City Officials Launch Flurry of Forums to Raise Public Awareness of Sales Tax Proposal on November Ballot

Published : Wednesday, October 3, 2018 | 5:06 AM

Mayor Terry Tornek (left) and City Manager Steve Mermell (right) are scheduled to provide information at a series of at least half a dozen informational discussions of Measures I and J over the next four weeks. File photos.

City officials and activist organizations have begun a series of informational discussions to heighten the public’s awareness of two measures relating to a proposed three-quarter-cent city sales tax increase which appear near the bottom of the November 6 ballot.

In addition to voting for governor and a list of other candidates and issues, Pasadena voters will be asked to vote on Measure I and Measure J.

Measure I would raise the city’s sales tax from 9.5 to 10.25 percent, generating an estimated $21 million annually. Measure J would send one-third of that new income to the Pasadena Unified School District.

Several city officials, including Mayor Terry Tornek, have come out in favor of the measure, calling it vital to preserve services in Pasadena as citizens have come to know them.

While City Attorney Michele Bagneris reminded the Council last month they are prohibited from using City resources to campaign for or against any ballot measure, Councilmembers are allowed to use City resources to host informational forums to help educate the electorate.

More than half a dozen such meetings are being planned. Councilmember Gene Masuda hosted a meeting which included discussions of the measures in his District 4 on Tuesday evening.

Pasadena Unified School Board Member Michelle Richardson Bailey is hosting one at 6:30 p.m. Wednesday at the gym of the Washington STEAM Magnet Academy, 1505 N. Marengo Ave.

“It’s so important that if people really understand what’s going on here,” she said. “It’s not about you liking the school board or you not liking the school board, or you liking the city or you’re not liking the city. It’s us coming together as a community and making a decision and that the entire community is going to benefit from.”

“So this is just the informational meeting only on measures I and J. The presenters are Steve Mermell, our City Manager, and our School Superintendent, Dr. Brian McDonald. It’s being hosted by the District PTA Council and the District African-American Parent Council,” Bailey said. “Basically, this is an opportunity for our parents in the community to come out and just be informed, so that when they go to the polls to vote, they can make a well-informed decision.”

Other upcoming informational session include one hosted by City Councilman Tyron Hampton on Oct. 11 at a yet-to-be-determined location; one hosted by City Councilman Victor Gordo at 6:30 p.m. on October 17 at the Santa Catalina Library; a 6 p.m. October 18 meeting hosted by Councilman Andy Wilson at the Hotel Constance; a meeting hosted by Councilwoman Margaret McAustin at 6:30 p.m. on Oct. 24 at the Santa Catalina Library; and a meeting set for 6:30 p.m. on Oct. 30 hosted by Councilman Steve Madison at an as-yet unconfirmed location.

{Pasadena Now will publish each meeting in our Events section as details of each are confirmed.)

Bailey said she supports both measures.

Pasadena’s current sales tax level is three-quarters of a cent below the state-imposed maximum rate. Proponents of Measure I argue that another government entity, such as Los Angeles County, will eventually impose a tax to meet that maximum if the City does not act first. And significantly less of that tax revenue would end up being spent in Pasadena than if the City collected the tax itself.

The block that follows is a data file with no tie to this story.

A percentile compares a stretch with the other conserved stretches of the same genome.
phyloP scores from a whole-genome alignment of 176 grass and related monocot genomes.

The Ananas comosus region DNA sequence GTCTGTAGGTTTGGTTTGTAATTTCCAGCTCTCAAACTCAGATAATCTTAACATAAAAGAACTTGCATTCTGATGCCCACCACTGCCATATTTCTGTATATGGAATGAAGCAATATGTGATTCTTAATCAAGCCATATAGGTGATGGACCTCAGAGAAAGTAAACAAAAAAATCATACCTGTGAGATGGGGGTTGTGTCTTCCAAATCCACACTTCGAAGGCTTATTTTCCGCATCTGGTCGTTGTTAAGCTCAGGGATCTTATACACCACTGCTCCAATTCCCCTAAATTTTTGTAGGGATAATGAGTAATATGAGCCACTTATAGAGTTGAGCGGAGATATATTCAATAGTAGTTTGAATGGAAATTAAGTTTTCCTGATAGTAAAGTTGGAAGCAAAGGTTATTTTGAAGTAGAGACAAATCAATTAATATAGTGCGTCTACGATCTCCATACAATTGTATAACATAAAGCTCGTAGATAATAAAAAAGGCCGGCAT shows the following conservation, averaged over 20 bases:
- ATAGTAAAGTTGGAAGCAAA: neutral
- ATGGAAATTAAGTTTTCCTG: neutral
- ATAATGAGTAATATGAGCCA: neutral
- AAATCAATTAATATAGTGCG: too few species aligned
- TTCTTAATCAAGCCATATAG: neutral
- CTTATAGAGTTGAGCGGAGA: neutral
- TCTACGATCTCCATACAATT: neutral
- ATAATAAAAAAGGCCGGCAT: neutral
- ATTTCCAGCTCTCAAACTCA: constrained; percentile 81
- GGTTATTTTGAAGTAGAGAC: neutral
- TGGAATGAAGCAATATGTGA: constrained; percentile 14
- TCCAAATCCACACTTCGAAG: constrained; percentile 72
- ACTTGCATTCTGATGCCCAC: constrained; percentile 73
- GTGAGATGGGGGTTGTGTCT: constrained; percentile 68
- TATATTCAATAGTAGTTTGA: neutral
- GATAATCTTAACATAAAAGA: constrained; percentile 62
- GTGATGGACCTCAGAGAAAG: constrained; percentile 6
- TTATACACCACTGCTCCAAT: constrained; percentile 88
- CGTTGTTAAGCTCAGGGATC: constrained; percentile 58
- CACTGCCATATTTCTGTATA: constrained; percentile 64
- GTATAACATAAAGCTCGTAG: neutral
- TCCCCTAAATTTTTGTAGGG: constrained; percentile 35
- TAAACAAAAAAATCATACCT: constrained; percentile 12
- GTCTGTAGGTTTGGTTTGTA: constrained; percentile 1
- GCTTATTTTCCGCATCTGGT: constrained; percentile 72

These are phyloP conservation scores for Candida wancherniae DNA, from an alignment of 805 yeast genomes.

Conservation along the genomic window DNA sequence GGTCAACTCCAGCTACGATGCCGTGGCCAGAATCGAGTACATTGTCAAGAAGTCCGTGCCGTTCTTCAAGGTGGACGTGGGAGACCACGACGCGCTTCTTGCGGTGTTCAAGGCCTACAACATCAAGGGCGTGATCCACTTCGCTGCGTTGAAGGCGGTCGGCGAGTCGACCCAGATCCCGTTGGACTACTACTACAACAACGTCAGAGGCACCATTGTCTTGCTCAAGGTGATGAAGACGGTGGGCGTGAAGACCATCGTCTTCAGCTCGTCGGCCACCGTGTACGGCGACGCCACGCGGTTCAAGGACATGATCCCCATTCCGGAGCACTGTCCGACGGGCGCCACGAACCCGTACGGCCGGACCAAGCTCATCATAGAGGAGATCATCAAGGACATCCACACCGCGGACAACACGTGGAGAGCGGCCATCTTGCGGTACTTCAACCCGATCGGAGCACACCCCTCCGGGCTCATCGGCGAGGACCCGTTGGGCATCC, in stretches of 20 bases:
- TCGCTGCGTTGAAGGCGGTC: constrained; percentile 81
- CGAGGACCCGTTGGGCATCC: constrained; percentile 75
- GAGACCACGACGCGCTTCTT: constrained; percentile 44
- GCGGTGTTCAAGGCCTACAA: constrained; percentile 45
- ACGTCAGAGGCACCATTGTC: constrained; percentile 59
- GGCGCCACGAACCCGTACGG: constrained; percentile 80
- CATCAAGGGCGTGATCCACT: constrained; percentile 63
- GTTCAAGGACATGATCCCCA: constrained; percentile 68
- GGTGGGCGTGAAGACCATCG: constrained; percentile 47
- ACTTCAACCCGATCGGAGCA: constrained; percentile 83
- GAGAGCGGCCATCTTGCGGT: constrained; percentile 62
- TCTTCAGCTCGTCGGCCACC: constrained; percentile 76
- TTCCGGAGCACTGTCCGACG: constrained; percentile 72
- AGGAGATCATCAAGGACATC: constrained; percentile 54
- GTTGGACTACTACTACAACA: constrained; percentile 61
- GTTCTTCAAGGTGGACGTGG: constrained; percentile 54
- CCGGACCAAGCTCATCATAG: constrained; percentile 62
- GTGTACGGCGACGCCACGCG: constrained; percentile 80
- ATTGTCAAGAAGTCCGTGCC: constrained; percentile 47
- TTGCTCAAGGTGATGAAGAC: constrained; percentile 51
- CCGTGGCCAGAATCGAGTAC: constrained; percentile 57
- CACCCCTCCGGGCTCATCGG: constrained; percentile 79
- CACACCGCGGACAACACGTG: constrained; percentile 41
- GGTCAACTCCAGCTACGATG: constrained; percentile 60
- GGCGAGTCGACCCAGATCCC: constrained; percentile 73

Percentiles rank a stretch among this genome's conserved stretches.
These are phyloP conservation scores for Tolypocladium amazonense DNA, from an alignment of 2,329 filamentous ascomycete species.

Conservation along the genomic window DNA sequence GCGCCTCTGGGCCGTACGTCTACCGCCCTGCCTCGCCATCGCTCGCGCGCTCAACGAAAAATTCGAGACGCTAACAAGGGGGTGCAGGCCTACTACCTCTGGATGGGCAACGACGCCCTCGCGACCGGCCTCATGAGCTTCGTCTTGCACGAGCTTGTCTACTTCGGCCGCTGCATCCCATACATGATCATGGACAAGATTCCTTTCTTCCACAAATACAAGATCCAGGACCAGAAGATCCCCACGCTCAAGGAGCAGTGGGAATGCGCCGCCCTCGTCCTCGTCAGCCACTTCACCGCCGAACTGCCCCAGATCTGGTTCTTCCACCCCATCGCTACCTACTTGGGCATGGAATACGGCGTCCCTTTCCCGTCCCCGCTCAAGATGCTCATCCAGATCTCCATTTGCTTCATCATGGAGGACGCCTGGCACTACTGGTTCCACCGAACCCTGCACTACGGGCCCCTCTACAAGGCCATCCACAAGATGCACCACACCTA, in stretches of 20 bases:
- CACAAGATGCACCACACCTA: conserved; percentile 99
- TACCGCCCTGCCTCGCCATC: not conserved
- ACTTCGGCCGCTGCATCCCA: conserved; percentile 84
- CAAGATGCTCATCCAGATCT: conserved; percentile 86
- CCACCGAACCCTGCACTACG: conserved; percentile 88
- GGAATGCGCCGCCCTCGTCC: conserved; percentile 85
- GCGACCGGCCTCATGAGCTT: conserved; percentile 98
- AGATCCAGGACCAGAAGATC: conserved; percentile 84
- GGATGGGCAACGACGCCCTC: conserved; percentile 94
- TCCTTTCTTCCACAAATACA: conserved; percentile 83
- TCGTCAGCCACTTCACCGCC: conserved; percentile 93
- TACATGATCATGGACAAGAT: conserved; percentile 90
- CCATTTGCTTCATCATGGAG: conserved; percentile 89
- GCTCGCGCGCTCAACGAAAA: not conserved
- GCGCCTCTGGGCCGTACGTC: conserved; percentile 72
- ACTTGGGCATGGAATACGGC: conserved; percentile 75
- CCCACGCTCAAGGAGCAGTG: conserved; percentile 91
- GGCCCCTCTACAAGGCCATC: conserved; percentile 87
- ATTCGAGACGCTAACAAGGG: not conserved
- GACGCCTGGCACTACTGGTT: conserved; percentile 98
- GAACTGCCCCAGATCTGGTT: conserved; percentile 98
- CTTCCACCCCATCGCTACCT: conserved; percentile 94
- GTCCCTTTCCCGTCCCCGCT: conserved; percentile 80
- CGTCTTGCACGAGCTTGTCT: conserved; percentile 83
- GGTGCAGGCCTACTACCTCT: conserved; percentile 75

“What concerns me is that we know that sooner or later the County is going to come through with a tax measure. And when the County does that, the city stands to benefit far less than what we would benefit if we come together and support this measure for our community,” Bailey said. “Since we are going to get taxed anyway, we might as well keep it for ourselves.”

Another concern of supporters of the sales tax increase is its position on the ballot. In a state-mandated effort to boost voter turnout, the City recently moved its municipal elections to coincide with state elections.

Local ordinances, such as measures I and J, end up being pushed to the bottom of the crowded ballot. This has drawn worries from proponents that voters may not complete their ballots to the end, thus skipping the sales tax measure.

The two measures have also drawn grudging support as well as outright opposition.

Long-time Pasadena businessman and former Pasadena Chamber of Commerce president Ishmael Trone said he favors Measure I, but has reservations.

“I’m for the increase, only because of the fear that the County will do a sales tax increase in the very near future anyway,” he said.

“I would not like to see the County get their hands on it,” Trone said. “If it wasn’t for that situation, I would be 100 percent against it.”

The Pasadena Chamber of Commerce has come out against the sales tax increase proposal. Chamber CEO Paul Little said he questions the appropriateness of the numerous meeting being held by City officials on the measures.

“The City Attorney warned the council members about campaigning on city time using city resources,” he said. “I would hope the content of these meetings and presentations have been vetted by Ms. Bagneris and her office. It is a very fine line they need to walk here to avoid illegal activity.”

Little added that the Chamber doesn’t have any plans for a forum of its own.

“We do not plan opposition informational gatherings, but will certainly be happy to attend any we are invited to,” he said.